By Daniel White, Partner, Simon Rogers, Senior Associate, and Jacob Fowler, Law Graduate
On 2 June 2023, the Fair Work Commission (FWC) announced their decision for this year’s Annual Wage Review. The effect of this review is to increase the rates of pay contained in the Modern Awards (and thus the National Minimum Wage).
The National Minimum Wage is the wage paid to employees in the national industrial relations system, who are not covered by a Modern Award or enterprise agreement. Historically, this wage rate has been aligned with the lowest Modern Award classification (C14). The Review Panel determined to end this alignment, and instead align the National Minimum Wage with a higher Modern Award classification – C13.
The FWC has taken the extraordinary measure of significantly increasing the National Minimum Wage and Modern Award minimum wages by 5.75% with the increase to take effect from the first full pay period on or after 1 July 2023. As a result of the change of alignment described above, the effect of this year’s minimum wage decision is twofold. First, Modern Award rates have increased by 5.75% – meaning that from the first full pay period on or after 1 July 2023, each Modern Award classification minimum rate will increase 5.75% above its current level. Second, the National Minimum Wage (payable to anyone not covered by a Modern Award or Enterprise Agreement) will now align with the C13 classification, resulting in an effective 8.6% increase from its current level.
The significance of this increase is considerable given that the Annual Wage Review 2021-22 already increased the National Minimum Wage by 5.2% and the Modern Award minimum wages by up to 4.6%. Thus, over the last two years, the National Minimum Wage has increased by 13.8% and Modern Award minimum wages have increased by up to 10.35%.
This is also the largest increase to wages since the Fair Work Act 2009 (Cth) (FW Act) commenced on 1 July 2009.
What does this mean for employers?
Employers whose employees are not covered by a Modern Award or Enterprise Agreement (and who pay their employees in accordance with the Minimum Wage) will need to ensure that they pay the 8.6% increase from the beginning of their first full pay period commencing on or after 1 July 2023 (with commensurate increases to overtime rates etc).
Employers whose employees are covered by the Modern Award (and paid in accordance with it), will need to ensure that they pass on the 5.75% increase from this same date (with commensurate increases to overtime rates etc).
Given the cumulative increases over the past two years (up to 13.8%), the effect of this year’s review may extend beyond those employers who pay their employees in accordance with an enterprise agreement, where the minimum rates of pay contained in the enterprise agreement align with the minimum rates in the underpinning Modern Award. Employers whose employees are covered by an enterprise agreement will recall the BOOT assessment which was undertaken at the time of its approval. Whilst such an agreement is not capable of being re-assessed under the new BOOT scheme, they are still subject to certain ‘safeguards’ within the FW Act, in particular, the one provided by section 206.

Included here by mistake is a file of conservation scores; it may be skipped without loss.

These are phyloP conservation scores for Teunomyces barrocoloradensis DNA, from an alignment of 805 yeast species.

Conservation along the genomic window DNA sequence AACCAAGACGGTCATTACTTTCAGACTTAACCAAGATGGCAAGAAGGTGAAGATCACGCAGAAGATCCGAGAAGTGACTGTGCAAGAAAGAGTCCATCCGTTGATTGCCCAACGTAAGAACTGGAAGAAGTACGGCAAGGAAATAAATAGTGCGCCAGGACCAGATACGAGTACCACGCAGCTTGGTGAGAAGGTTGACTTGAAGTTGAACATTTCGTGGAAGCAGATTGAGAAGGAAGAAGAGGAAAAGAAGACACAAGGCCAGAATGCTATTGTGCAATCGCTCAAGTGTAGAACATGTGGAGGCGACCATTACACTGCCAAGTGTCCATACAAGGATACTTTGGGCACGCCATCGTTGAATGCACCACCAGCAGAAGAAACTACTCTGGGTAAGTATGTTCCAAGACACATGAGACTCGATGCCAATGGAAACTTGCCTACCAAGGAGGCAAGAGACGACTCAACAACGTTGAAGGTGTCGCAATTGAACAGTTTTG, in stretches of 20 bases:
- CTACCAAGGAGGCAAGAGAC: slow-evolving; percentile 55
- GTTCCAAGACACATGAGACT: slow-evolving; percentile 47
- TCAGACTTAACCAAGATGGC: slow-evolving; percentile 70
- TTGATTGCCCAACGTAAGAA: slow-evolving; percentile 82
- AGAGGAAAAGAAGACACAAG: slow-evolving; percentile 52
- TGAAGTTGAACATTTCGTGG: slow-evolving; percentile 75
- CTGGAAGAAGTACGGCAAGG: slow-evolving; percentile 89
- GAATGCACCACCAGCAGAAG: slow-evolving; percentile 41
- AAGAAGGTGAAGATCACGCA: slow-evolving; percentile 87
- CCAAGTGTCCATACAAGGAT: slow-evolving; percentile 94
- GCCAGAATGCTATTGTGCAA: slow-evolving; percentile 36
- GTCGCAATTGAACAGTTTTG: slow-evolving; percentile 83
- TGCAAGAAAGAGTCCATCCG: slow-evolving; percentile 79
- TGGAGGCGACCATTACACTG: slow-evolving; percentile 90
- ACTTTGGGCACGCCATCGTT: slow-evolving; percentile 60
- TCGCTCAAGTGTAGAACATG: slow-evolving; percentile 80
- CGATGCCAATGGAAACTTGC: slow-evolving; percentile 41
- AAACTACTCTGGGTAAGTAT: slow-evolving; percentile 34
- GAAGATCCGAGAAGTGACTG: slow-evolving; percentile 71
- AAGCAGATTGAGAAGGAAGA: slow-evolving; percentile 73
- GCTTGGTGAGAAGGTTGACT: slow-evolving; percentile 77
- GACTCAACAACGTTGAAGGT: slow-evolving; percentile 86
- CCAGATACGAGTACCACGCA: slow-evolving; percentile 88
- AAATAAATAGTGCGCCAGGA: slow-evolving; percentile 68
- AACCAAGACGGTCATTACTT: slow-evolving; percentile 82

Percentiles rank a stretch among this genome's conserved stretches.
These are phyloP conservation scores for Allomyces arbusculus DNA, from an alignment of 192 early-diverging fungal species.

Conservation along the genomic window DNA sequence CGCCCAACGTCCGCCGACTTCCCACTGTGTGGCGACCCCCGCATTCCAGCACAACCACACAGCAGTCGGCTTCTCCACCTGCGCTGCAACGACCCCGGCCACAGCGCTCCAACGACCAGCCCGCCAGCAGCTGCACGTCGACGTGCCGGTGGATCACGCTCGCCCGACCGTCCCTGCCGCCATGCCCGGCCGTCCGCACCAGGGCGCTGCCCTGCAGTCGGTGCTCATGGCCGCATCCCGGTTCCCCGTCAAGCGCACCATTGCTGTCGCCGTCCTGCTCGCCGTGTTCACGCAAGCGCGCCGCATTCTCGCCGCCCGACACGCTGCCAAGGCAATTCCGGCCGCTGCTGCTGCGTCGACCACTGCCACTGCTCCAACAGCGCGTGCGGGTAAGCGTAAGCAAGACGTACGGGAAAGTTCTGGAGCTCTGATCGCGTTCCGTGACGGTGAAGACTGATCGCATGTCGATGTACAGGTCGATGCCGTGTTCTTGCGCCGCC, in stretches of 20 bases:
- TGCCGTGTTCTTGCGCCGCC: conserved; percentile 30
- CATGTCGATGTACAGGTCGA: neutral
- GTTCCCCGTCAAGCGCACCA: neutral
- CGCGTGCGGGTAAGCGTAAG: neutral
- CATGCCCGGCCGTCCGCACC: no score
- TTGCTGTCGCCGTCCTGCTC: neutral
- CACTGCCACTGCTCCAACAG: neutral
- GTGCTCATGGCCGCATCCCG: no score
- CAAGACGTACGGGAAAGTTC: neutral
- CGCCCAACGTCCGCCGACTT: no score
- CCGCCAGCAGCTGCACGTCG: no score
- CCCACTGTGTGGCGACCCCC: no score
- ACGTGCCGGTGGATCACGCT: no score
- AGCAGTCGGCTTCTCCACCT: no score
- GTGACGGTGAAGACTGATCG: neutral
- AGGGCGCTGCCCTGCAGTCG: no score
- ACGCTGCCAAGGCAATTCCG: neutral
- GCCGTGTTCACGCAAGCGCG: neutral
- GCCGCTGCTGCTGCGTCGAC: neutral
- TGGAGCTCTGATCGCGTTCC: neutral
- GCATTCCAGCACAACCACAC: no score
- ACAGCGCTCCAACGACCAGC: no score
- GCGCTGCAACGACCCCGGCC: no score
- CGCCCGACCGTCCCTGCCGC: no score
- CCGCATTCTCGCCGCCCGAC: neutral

Section 206 of the FW Act provides that, where an employee is covered by an enterprise agreement (and would otherwise be covered by a Modern Award), and the base rate of pay in the enterprise agreement is lower than the corresponding base rate of pay in the otherwise applicable Modern Award, then the base rate in the enterprise agreement must (in effect) be increased to align with the applicable base rate in the Modern Award. This may mean that the rates in the enterprise agreement will need to increase to reflect the increase to the rates in the Modern Award, particularly where the enterprise agreement rates were only slightly above the Modern Award rates at the time the enterprise agreement was made. Failure to do so may result in the employer inadvertently breaching the terms of the enterprise agreement (giving rise to underpayment and possible civil penalties).
Where, under the terms of an enterprise agreement, an employee is paid an ‘all-purpose rate’, depending on how that rate is structured and made up, section 206 may have no application. Careful consideration must be given to this, and further advice sought should your enterprise agreement contain such a payment structure (and you actually pay employees in accordance with that rate – i.e., employees’ salaries have not been substantially uplifted by way of an Individual Flexibility Arrangement or under their contract of employment).
What can be done?
Employers need to urgently review their obligations under applicable Modern Awards, come 1 July 2023, these rates will increase by 5.75%. Additionally, employers should consider whether the rates of pay contained in applicable enterprise agreements may need to be adjusted, in light of the last two years’ consecutive and significant increases to minimum Modern Award rates of pay.
Employers also need to remember that from 1 July 2023 the minimum statutory superannuation guarantee contribution rate for employees will increase from 10.5% to 11.0%.
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